Cloud vs on-premise ERP: what’s best for your business?
One of the most important decisions when choosing a new ERP system is whether you decide to go for cloud or on-premise ERP.
There are several key aspects you must clearly identify before you choose which option to go for. You must think about components such as security, storage, compliance, infrastructure, customizations and integrations. Each system has advantages and disadvantages, and here we will take a look at which could work best for your company. Don’t forget to take the quick quiz at the end of the article to help you with your decision.
What are cloud-based and on-premise ERP systems?
Firstly, you must be clear on exactly what the difference is between the pair. To put it simply, cloud ERP is when a company makes use of a vendor’s platform to host their essential data. An on-premise ERP solution on the other hand, means that a company hosts their own data on their own hardware, well, on their own premises.
Cost and deployment of cloud vs on-premise ERP
Every ERP deployment, no matter which you choose, requires time and careful planning. However, the cost and time involved can vary depending on your decision.
With on-premise software, there is usually a significant upfront fee followed by ongoing investments as you continue to upgrade your software. In terms of product knowledge, you’ll either need staff with the knowledge of the product or source training, whether that’s via your in-house team or an external trainer. Also, bear in mind the cost of maintaining the server room as well as the hardware itself.
Compare this to cloud software, where your business pays a smaller sum initially but is an ongoing cost. For those worried about their carbon footprint, cloud applications use 91 percent less energy than its on-premise counterpart, according to an Oracle report.
The large expenditure associated with on-premise tends to deter small to midsize businesses; historically SMBs opt for a cloud-based ERP so that the cost is more evenly spread across the product’s lifecycle. The low entry cost required to introduce a cloud-based ERP system is part of the reason why 93 percent of enterprises have gravitated towards this option.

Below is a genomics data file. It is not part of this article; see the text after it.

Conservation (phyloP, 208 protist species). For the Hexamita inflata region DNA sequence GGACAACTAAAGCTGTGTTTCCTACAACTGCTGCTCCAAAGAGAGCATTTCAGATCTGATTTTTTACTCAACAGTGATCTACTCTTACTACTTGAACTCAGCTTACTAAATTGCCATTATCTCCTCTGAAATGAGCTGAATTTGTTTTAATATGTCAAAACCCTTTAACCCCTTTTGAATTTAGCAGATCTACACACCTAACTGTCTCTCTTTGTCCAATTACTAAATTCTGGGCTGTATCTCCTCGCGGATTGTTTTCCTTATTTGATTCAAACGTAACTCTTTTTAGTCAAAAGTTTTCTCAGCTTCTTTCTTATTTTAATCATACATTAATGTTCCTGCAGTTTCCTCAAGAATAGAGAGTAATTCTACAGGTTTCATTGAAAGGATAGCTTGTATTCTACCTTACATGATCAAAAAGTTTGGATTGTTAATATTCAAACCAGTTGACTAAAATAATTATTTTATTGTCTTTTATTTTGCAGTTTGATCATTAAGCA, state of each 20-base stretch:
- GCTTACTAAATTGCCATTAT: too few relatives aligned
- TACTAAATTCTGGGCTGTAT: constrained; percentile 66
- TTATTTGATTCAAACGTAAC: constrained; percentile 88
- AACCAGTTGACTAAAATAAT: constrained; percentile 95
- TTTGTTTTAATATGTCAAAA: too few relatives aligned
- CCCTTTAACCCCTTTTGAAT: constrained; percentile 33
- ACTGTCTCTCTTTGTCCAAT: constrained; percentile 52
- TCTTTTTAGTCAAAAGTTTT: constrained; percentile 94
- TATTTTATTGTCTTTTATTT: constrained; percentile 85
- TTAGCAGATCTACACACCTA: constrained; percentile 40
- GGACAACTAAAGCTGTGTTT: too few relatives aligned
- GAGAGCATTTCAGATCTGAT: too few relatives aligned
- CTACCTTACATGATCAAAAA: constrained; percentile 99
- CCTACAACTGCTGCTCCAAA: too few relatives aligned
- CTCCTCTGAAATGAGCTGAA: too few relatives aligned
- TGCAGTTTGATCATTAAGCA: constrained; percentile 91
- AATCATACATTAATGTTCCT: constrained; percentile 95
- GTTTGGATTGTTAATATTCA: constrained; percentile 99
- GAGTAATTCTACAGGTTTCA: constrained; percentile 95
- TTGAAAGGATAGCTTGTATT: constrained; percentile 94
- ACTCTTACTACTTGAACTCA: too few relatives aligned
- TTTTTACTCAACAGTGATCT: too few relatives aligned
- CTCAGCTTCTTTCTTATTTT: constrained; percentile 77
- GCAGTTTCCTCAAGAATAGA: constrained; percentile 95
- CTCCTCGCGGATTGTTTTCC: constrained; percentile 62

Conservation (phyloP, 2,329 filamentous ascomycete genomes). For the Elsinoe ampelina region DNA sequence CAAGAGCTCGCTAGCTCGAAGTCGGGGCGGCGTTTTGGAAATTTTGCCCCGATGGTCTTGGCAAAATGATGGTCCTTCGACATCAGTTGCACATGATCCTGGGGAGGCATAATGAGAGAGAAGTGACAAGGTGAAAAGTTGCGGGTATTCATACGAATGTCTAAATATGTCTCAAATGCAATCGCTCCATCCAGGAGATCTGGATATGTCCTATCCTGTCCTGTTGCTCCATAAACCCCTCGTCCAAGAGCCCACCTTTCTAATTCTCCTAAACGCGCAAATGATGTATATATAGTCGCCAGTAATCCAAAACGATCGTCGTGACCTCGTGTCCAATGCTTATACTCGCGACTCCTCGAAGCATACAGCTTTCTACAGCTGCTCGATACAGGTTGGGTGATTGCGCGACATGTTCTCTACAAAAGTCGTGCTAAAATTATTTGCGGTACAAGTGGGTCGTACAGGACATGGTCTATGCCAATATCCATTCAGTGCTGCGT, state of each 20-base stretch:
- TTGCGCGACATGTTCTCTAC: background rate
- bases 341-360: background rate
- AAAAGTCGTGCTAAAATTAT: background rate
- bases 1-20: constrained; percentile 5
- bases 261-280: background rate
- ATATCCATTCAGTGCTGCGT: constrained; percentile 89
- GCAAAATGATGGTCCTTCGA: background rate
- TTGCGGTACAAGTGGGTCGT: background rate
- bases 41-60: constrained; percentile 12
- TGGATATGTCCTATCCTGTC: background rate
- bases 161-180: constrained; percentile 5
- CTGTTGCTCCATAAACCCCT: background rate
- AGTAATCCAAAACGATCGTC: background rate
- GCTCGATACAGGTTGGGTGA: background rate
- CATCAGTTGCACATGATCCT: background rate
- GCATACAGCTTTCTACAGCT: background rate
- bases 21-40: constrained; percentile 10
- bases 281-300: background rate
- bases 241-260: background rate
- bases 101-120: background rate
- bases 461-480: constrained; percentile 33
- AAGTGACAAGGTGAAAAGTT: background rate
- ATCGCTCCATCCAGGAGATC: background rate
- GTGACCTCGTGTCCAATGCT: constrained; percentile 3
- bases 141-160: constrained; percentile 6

Security of cloud ERP compared to on-premise ERP
Security is very much the main concern for businesses, and this is certainly the case when it comes to choosing which software to use.
Cloud ERP leaves your data in the hands of the vendor. Even though they offer strict security processes, this can cause issues for some businesses as they never have complete peace of mind. A study by BT found that 49% of IT decision maker respondents were ‘very or extremely anxious’ about how secure cloud services are.
However, while on-premise ERP allows your data security to be in your own hands, this can often be detrimental. The levels of security you have in place may not be as sturdy as you require, meaning you can be more vulnerable by going it alone rather than choosing a well-known provider.
This is because, although you consolidate your information into a centralized and encrypted server network when you implement an on-premise ERP solution, by choosing a vendor that uses a cloud-based system, they ensure their security is up to the task of protecting your valuable data.
To do this, cloud ERP vendors can help to minimize security breaches by hosting data across a number of different locations. In the worst case scenario where the cloud-based storage system is breached, the provider will swiftly act to alert their customers and help to resolve the issue. This is in their best interests too.
Implementation of cloud ERP vs on-premise ERP
When choosing on-premise, you can take complete control of the implementation process, meaning that you can feel assured everything was successful. The downside to this is that it could take significantly longer to implement than if you chose cloud ERP.
The time to implement the system via the cloud will be largely reduced due to the fact you aren’t able to customize it greatly. But, you can work with the vendor to see what changes are necessary.